Adding a book to any North Olympic Peninsula outing only increases the ways to enjoy our beautiful space.
Whether that’s an audiobook by the campfire, an engrossing novel (on a waterproof eReader!) while lounging in a floatie on the lake, or chatting about favorite titles with friends on a sunny porch, the peninsula offers a wealth of ways to enjoy books and our setting at the same time.
Even the cold weather provides plenty of opportunities to get lost in a book from your local library: audiobooks during brisk walks or scenic fall drives, or reading while curled up in a blanket with your favorite hot beverage.
Of course, everyone’s opinion on what constitutes the “perfect” type of book to cuddle up with differs. Here are a variety of suggestions; beverage and scene-setting suggestions are entirely optional.
“Death by Cashmere” by Sally Goldenbaum + knitted blanket + cranberry-based drink: Cozy mysteries are an obvious pairing for windy, wet weather.
Add atmosphere with a knitted throw, capturing the protagonist’s day job as yarn store owner. Include a cranberry drink— juice or cocktail, as you prefer— to capture the small-town Massachusetts setting and follow the heroine as she sleuths up and down the Atlantic coast.
“The Fireman” by Joe Hill + weighted blanket + hot coffee: Winter’s early sunsets can have horror fans reaching for books as soon as darkness looms, so try this author’s creepy story about a pandemic set off by global warming.
Keep the curtains open so the darkness permeates the room; employ only a small reading light to heighten the anxiety. Use a weighted or heavy blanket to make you feel just safe enough to keep turning the pages.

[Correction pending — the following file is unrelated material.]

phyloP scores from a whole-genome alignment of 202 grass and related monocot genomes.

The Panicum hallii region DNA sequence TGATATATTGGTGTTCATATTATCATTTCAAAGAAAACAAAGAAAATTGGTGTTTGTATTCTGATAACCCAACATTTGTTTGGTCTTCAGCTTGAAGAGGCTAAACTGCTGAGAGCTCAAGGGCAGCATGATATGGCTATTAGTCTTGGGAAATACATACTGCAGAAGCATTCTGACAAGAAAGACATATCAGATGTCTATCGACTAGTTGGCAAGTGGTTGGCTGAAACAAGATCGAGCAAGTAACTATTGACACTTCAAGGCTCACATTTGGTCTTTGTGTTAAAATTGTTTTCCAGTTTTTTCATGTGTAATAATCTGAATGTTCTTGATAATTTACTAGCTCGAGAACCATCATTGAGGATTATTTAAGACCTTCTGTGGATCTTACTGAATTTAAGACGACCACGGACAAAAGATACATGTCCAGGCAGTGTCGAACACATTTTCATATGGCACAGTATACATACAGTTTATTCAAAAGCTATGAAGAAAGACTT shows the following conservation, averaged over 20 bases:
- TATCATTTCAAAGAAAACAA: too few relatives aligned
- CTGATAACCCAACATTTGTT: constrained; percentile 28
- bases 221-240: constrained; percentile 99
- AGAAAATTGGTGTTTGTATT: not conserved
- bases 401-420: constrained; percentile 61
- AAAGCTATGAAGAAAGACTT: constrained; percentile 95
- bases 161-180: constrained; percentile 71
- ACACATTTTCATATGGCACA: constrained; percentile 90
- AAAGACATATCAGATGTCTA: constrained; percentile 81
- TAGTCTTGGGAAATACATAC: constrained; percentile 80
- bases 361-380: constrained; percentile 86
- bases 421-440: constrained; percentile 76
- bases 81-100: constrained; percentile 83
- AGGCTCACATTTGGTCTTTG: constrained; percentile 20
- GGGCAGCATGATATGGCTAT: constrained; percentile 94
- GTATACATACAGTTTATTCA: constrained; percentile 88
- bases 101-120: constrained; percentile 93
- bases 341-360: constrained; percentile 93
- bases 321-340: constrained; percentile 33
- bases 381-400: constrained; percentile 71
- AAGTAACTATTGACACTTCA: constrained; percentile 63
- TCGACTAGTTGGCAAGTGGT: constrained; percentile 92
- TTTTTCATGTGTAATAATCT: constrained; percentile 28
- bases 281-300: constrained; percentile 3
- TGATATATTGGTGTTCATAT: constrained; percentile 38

The coffee is to keep you awake — you won’t want to sleep until it’s over! No creamer here: keep the coffee dark, just like the fate of humanity.
“The Poppy War” by R.F. Kuang + kakebuton + matcha tea: If the peninsula’s weather has you wishing to be anywhere else, escape this plane with a fantasy novel.
This series starter is based in Japanese history and folklore, so proper tea is nonnegotiable. A duvet is a good substitute for the traditional Japanese silk blanket. This grim military fantasy embeds readers in an East Asian -inspired world of battles, opium, gods, and monsters.
“The Unlikely Adventures of the Shergill Sisters” by Balli Kaur Jaswal + bright cotton print quilt + chai tea: For some, November means the start of holidays, which means families.
If you need an escape — or to compare your family interactions to another’s — travel to India in the summer, where three very different British Indian sisters try to get along long enough to fulfill their mother’s last wish. Authentic chai, deliciously described in the author’s previous book “Erotic Stories for Punjabi Widows,” and a blanket made from colorful cotton or silk prints, will help transport you.
To request any of these materials, visit nols.org, call 360-683-1161, or email to firstname.lastname@example.org. For more titles you might enjoy, visit www.nols.org/bookmatch. The Sequim Library is at 630 N. Sequim Ave.
Sarah Morrison is a librarian with the North Olympic Library System.